Hope and the Mariners
At the risk of sounding like too much of a pie-eyed optimist, I am getting the sense that it might be safe for Seattle Mariners fans to poke their heads out from their bunkers this year and once again take interest in a team that appears (finally) to be headed in the right direction.
Two years ago the team was historically inept when it came to scoring runs (which is the entire point of striding up to home plate with a bat in your hands).
The 513 runs scored for the season was the lowest in the major leagues since the advent of the Designated Hitter in 1973. This includes even National League teams, whose pitchers are the closest thing there is to an automatic-out.
The M’s run total in 2010 was 208 fewer than…..the league average! It was a full 1.28 runs per game under the league average.
2010 was excruciating, unbearable, horrendous. An abomination.
2011 wasn’t much better, although the M’s improved by scoring 556 runs. Still, this was 166 runs below the league average, just over one run per game less than the norm.
All the while, some above-average pitching was wasted as the moundsmen allowed less than the league average the last two years.
If you had to point a blaming finger for this offensive offense most foul, it would have to be at the front office.
Of all the players the M’s have drafted in the last ten years, only one (1) has started a game for them on Opening Day. (See answer below.)
No wonder General Manager Jack Zduriencik has been pleading patience to all who would listen. It’s hard to imagine any GM in history staring at a barer cupboard when he took over the reins.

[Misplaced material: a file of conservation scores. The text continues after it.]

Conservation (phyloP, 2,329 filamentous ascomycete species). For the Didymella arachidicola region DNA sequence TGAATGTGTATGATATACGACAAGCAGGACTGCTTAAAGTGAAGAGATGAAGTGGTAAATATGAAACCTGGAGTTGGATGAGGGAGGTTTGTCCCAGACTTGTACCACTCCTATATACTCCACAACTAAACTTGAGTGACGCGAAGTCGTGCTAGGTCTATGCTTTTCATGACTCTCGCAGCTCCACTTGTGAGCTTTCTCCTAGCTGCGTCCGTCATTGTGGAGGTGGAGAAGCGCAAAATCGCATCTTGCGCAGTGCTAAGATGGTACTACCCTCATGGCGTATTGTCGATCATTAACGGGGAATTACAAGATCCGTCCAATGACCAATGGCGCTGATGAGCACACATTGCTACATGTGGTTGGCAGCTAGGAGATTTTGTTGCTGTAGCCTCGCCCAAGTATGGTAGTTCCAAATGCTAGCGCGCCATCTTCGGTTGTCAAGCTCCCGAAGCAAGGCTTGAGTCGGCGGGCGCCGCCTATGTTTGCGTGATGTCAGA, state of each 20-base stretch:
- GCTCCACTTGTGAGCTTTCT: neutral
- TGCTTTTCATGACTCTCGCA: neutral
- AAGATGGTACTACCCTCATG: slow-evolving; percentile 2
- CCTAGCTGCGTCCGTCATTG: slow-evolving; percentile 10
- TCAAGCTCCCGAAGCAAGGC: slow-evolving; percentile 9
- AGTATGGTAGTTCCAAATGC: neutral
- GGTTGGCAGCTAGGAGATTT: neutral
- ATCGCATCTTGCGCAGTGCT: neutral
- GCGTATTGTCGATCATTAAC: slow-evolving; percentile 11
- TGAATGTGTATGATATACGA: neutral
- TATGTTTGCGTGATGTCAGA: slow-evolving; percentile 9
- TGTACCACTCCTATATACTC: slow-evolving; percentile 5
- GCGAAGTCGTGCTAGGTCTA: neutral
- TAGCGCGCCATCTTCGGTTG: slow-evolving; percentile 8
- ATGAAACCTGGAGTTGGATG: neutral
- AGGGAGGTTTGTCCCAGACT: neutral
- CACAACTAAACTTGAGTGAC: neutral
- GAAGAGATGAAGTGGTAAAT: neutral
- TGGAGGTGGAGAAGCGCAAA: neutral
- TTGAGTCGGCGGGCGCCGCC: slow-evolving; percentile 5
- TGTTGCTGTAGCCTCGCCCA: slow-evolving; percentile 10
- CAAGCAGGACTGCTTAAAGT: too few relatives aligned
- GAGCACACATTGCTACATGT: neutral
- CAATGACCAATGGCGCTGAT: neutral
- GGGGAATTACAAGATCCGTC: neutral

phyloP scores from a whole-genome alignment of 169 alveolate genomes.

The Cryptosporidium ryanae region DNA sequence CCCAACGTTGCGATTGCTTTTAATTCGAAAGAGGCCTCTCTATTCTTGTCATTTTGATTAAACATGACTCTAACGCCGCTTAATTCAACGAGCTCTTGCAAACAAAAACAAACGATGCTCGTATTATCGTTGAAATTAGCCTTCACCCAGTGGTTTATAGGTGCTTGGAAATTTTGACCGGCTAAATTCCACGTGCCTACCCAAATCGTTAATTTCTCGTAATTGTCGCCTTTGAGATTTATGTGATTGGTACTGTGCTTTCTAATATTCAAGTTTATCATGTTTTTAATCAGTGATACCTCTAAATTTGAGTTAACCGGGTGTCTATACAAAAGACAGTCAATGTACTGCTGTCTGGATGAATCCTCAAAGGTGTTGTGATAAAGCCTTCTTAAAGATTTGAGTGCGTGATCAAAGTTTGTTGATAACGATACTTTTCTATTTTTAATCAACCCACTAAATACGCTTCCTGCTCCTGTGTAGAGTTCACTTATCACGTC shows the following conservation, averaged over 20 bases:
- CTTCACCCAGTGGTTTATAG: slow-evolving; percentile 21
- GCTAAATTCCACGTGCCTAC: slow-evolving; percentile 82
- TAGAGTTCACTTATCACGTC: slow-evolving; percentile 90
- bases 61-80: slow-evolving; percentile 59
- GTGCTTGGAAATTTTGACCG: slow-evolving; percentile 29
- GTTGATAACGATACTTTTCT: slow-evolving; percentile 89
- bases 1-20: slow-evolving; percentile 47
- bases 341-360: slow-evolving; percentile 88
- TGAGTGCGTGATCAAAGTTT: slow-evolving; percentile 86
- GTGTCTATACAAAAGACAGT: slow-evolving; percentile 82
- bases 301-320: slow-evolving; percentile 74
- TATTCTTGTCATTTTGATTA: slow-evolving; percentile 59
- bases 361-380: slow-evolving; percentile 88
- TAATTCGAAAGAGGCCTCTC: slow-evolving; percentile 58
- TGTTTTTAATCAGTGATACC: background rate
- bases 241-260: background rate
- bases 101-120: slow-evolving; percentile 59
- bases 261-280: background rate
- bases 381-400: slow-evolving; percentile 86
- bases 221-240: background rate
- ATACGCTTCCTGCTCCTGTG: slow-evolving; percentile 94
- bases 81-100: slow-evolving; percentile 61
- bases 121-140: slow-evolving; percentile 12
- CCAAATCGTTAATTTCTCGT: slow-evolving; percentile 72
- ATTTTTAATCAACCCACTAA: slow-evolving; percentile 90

Finally, through some astute drafting (as a result of knowledgeable and experienced scouting), and shrewd trading, the team is in a position where the pieces are starting to come together.
And unlike the free-spending Yankees, Phils, and RedSox, this Mariners team is going to have a home-grown feel to it, with numerous players about to come into their own, right before our very eyes starting this season.
The names Ackley, Smoak, Montero, and Carp may take a backseat to Ichiro in the eyes of most baseball fans, but these four represent the backbone of what will soon be the next great Seattle sports team.
This year, runs will be scored.
Rallies won’t die, and deficits can be erased.
Fun will be had, and games will be won.
Even better, the sun will shine and the air will get warm.
And baseball will once again be safe to watch.
There’s no question about it.
Frank the Man
The Answer --- Catcher Rob Johnson (now with the Mets, after a stop in San Diego last year), is the only M’s draftee in the last ten years to play for the team on an Opening Day.